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Are youth sports too violent?

Every day, 3,400 children sustain sports injuries that are severe enough to be treated in the emergency room. Last year alone, 1.24 million kids nationwide, ages 19 and under, were treated in emergency rooms for sports-related injuries.

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(Juriah Mosin, ThinkStock)

That is one child every 25 seconds, according to a new report by Safe Kids Worldwide, which also found that one in three of those athletes admitted they were injured as a result of hard fouls or rough play. One in four said it was normal to play dirty during a game.

According to the report, more than half of 1,000 coaches interviewed said they have felt pressured by a parent or a player to put an athlete back into a game when a child has been injured, and 42 percent of the 1,000 young athletes interviewed said they had hidden or downplayed an injury so they could keep playing.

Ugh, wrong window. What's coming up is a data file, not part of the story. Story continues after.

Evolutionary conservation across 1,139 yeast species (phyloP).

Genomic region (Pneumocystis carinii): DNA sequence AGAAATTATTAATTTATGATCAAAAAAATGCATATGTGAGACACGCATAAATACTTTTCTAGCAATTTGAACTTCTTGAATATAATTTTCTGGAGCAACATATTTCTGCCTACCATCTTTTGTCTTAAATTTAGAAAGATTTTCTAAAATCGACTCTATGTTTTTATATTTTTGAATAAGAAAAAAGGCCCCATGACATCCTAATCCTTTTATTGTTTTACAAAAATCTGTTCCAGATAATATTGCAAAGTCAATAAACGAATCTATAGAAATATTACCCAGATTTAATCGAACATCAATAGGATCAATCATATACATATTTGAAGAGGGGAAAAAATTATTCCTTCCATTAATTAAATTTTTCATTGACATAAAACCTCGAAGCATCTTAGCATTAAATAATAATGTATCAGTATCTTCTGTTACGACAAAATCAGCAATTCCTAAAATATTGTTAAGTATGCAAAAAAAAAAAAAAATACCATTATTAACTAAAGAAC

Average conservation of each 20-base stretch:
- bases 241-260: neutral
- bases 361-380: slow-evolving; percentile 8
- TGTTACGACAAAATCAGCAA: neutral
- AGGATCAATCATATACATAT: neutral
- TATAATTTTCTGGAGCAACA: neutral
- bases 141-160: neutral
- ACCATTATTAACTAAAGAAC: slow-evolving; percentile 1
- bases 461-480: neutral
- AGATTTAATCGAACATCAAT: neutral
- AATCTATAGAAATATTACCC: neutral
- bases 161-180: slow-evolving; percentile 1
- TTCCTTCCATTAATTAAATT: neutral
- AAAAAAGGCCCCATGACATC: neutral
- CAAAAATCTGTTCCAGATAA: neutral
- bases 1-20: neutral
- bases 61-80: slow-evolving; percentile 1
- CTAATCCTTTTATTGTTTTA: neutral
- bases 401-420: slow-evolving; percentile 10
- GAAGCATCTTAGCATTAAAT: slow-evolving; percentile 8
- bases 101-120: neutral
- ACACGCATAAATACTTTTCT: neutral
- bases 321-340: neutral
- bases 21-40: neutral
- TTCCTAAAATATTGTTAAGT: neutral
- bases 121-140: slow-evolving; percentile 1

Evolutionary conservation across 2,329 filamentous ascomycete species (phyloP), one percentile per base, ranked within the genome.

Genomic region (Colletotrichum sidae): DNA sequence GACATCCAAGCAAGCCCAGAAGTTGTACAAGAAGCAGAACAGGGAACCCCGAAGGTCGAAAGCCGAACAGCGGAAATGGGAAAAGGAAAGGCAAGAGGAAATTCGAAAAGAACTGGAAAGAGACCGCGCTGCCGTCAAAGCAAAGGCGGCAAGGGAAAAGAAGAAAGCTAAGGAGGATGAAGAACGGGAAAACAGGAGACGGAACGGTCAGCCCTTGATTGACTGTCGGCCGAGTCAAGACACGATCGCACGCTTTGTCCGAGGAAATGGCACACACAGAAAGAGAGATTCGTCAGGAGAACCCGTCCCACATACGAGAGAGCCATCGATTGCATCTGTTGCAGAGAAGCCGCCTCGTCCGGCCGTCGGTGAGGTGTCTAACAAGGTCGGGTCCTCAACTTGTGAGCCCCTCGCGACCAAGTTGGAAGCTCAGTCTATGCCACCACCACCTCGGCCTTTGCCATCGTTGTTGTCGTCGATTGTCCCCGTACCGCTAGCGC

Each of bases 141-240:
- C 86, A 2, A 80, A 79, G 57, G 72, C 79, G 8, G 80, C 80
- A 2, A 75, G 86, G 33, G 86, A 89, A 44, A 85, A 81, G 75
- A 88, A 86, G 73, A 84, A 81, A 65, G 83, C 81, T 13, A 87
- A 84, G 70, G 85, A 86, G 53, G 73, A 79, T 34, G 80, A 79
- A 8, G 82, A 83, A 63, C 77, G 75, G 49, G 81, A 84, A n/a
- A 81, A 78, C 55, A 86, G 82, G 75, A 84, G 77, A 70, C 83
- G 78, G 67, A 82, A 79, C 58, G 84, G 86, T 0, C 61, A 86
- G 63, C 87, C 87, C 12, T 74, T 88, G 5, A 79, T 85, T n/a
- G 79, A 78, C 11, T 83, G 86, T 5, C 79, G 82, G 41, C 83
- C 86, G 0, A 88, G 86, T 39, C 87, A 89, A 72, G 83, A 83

“We need to allow our coaches to be coaches, and we also need to make sure that our coaches have the training to know what to do to prevent an injury and what to do to take care of an injury,” said Kate Carr, president and CEO of Safe Kids Worldwide. “Kids want to be out there and they want to play. Playing the game you love is very important, but playing when injured is not.”

Safe Kids is offering the following tips for parents who want to keep their children safe while playing sports:

  • Set the ground rules at the beginning of the season. Coaches bring together parents and athletes to agree on the team’s approach to prevent injuries.
  • Teach athletes ways to prevent injuries. Proper technique, strength training, warm-up exercises and stretching can go a long way.
  • Prevent overuse injuries. Encourage athletes to take time off from playing only one sport, to prevent overuse injuries and give them an opportunity to get stronger and develop skills learned in another sport.
  • Encourage athletes to speak up when they’re injured.
  • Put an end to dirty play and rule breaking.
  • Get certified. Learn first aid, CPR, AED use and injury prevention skills.

“If we can teach our kids to speak up when injured, put an end to dirty play and empower coaches with the tools they need to be effective, then we can keep our kids playing safe and strong,” Carr said.

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